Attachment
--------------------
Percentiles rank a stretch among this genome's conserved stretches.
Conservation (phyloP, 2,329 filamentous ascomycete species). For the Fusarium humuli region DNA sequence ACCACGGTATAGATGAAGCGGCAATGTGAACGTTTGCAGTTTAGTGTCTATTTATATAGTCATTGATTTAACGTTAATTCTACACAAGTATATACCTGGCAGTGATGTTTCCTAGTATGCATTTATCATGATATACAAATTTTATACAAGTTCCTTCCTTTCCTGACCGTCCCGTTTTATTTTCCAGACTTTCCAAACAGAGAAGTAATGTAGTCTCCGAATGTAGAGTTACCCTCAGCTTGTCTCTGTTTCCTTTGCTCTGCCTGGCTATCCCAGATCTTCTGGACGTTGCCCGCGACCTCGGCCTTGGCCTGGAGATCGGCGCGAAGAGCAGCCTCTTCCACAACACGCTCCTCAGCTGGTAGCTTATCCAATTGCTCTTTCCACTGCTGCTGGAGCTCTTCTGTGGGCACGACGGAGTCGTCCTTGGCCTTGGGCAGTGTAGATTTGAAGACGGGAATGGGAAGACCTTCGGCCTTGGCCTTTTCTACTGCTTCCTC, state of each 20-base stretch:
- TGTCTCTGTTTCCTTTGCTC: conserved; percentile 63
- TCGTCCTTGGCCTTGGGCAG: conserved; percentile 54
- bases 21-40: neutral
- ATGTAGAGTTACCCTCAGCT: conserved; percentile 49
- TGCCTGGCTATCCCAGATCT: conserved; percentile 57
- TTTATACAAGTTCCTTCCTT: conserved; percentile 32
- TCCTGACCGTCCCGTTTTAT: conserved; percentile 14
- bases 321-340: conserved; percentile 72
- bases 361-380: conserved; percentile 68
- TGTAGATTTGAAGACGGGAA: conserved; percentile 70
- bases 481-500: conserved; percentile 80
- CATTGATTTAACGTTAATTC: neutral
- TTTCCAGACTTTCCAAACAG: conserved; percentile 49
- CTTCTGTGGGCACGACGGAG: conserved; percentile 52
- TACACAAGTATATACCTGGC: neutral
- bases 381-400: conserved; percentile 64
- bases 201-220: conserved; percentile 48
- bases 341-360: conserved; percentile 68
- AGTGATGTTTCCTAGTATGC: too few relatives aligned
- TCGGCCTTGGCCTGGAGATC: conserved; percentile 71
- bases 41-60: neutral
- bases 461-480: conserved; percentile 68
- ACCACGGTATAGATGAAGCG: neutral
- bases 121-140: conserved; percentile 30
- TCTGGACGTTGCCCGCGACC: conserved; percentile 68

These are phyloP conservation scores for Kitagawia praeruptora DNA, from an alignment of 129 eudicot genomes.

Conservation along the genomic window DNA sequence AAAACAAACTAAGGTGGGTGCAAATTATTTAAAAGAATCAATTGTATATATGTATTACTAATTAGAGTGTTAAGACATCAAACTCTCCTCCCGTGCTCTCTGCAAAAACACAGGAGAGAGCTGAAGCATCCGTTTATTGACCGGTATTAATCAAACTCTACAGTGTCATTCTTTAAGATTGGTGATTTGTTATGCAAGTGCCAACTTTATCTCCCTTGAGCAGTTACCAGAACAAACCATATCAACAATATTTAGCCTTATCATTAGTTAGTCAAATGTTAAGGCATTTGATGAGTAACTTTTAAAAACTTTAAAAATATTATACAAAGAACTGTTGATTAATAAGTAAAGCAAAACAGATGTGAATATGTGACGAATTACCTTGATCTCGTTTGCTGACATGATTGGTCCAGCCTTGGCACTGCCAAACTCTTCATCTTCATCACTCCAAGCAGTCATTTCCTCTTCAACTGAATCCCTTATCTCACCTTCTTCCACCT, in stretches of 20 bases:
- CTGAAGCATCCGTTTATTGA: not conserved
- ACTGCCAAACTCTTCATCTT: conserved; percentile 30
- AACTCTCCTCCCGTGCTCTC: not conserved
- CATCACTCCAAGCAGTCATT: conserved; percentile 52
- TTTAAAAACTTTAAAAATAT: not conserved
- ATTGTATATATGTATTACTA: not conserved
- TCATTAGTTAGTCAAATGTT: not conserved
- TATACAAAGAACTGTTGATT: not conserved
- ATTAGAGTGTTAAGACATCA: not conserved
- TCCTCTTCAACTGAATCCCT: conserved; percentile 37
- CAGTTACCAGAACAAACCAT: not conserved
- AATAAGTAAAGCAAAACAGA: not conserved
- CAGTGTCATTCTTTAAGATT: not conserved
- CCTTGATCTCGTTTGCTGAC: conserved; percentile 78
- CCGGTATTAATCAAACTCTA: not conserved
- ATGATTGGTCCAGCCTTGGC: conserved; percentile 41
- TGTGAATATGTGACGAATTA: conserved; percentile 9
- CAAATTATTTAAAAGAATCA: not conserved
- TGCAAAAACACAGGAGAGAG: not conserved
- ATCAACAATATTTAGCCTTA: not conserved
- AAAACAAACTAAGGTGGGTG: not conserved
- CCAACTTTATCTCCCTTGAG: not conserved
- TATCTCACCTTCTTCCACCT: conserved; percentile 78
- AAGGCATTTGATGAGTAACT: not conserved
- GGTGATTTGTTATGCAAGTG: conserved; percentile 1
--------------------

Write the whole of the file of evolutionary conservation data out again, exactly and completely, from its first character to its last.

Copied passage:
Percentiles rank a stretch among this genome's conserved stretches.
Conservation (phyloP, 2,329 filamentous ascomycete species). For the Fusarium humuli region DNA sequence ACCACGGTATAGATGAAGCGGCAATGTGAACGTTTGCAGTTTAGTGTCTATTTATATAGTCATTGATTTAACGTTAATTCTACACAAGTATATACCTGGCAGTGATGTTTCCTAGTATGCATTTATCATGATATACAAATTTTATACAAGTTCCTTCCTTTCCTGACCGTCCCGTTTTATTTTCCAGACTTTCCAAACAGAGAAGTAATGTAGTCTCCGAATGTAGAGTTACCCTCAGCTTGTCTCTGTTTCCTTTGCTCTGCCTGGCTATCCCAGATCTTCTGGACGTTGCCCGCGACCTCGGCCTTGGCCTGGAGATCGGCGCGAAGAGCAGCCTCTTCCACAACACGCTCCTCAGCTGGTAGCTTATCCAATTGCTCTTTCCACTGCTGCTGGAGCTCTTCTGTGGGCACGACGGAGTCGTCCTTGGCCTTGGGCAGTGTAGATTTGAAGACGGGAATGGGAAGACCTTCGGCCTTGGCCTTTTCTACTGCTTCCTC, state of each 20-base stretch:
- TGTCTCTGTTTCCTTTGCTC: conserved; percentile 63
- TCGTCCTTGGCCTTGGGCAG: conserved; percentile 54
- bases 21-40: neutral
- ATGTAGAGTTACCCTCAGCT: conserved; percentile 49
- TGCCTGGCTATCCCAGATCT: conserved; percentile 57
- TTTATACAAGTTCCTTCCTT: conserved; percentile 32
- TCCTGACCGTCCCGTTTTAT: conserved; percentile 14
- bases 321-340: conserved; percentile 72
- bases 361-380: conserved; percentile 68
- TGTAGATTTGAAGACGGGAA: conserved; percentile 70
- bases 481-500: conserved; percentile 80
- CATTGATTTAACGTTAATTC: neutral
- TTTCCAGACTTTCCAAACAG: conserved; percentile 49
- CTTCTGTGGGCACGACGGAG: conserved; percentile 52
- TACACAAGTATATACCTGGC: neutral
- bases 381-400: conserved; percentile 64
- bases 201-220: conserved; percentile 48
- bases 341-360: conserved; percentile 68
- AGTGATGTTTCCTAGTATGC: too few relatives aligned
- TCGGCCTTGGCCTGGAGATC: conserved; percentile 71
- bases 41-60: neutral
- bases 461-480: conserved; percentile 68
- ACCACGGTATAGATGAAGCG: neutral
- bases 121-140: conserved; percentile 30
- TCTGGACGTTGCCCGCGACC: conserved; percentile 68

These are phyloP conservation scores for Kitagawia praeruptora DNA, from an alignment of 129 eudicot genomes.

Conservation along the genomic window DNA sequence AAAACAAACTAAGGTGGGTGCAAATTATTTAAAAGAATCAATTGTATATATGTATTACTAATTAGAGTGTTAAGACATCAAACTCTCCTCCCGTGCTCTCTGCAAAAACACAGGAGAGAGCTGAAGCATCCGTTTATTGACCGGTATTAATCAAACTCTACAGTGTCATTCTTTAAGATTGGTGATTTGTTATGCAAGTGCCAACTTTATCTCCCTTGAGCAGTTACCAGAACAAACCATATCAACAATATTTAGCCTTATCATTAGTTAGTCAAATGTTAAGGCATTTGATGAGTAACTTTTAAAAACTTTAAAAATATTATACAAAGAACTGTTGATTAATAAGTAAAGCAAAACAGATGTGAATATGTGACGAATTACCTTGATCTCGTTTGCTGACATGATTGGTCCAGCCTTGGCACTGCCAAACTCTTCATCTTCATCACTCCAAGCAGTCATTTCCTCTTCAACTGAATCCCTTATCTCACCTTCTTCCACCT, in stretches of 20 bases:
- CTGAAGCATCCGTTTATTGA: not conserved
- ACTGCCAAACTCTTCATCTT: conserved; percentile 30
- AACTCTCCTCCCGTGCTCTC: not conserved
- CATCACTCCAAGCAGTCATT: conserved; percentile 52
- TTTAAAAACTTTAAAAATAT: not conserved
- ATTGTATATATGTATTACTA: not conserved
- TCATTAGTTAGTCAAATGTT: not conserved
- TATACAAAGAACTGTTGATT: not conserved
- ATTAGAGTGTTAAGACATCA: not conserved
- TCCTCTTCAACTGAATCCCT: conserved; percentile 37
- CAGTTACCAGAACAAACCAT: not conserved
- AATAAGTAAAGCAAAACAGA: not conserved
- CAGTGTCATTCTTTAAGATT: not conserved
- CCTTGATCTCGTTTGCTGAC: conserved; percentile 78
- CCGGTATTAATCAAACTCTA: not conserved
- ATGATTGGTCCAGCCTTGGC: conserved; percentile 41
- TGTGAATATGTGACGAATTA: conserved; percentile 9
- CAAATTATTTAAAAGAATCA: not conserved
- TGCAAAAACACAGGAGAGAG: not conserved
- ATCAACAATATTTAGCCTTA: not conserved
- AAAACAAACTAAGGTGGGTG: not conserved
- CCAACTTTATCTCCCTTGAG: not conserved
- TATCTCACCTTCTTCCACCT: conserved; percentile 78
- AAGGCATTTGATGAGTAACT: not conserved
- GGTGATTTGTTATGCAAGTG: conserved; percentile 1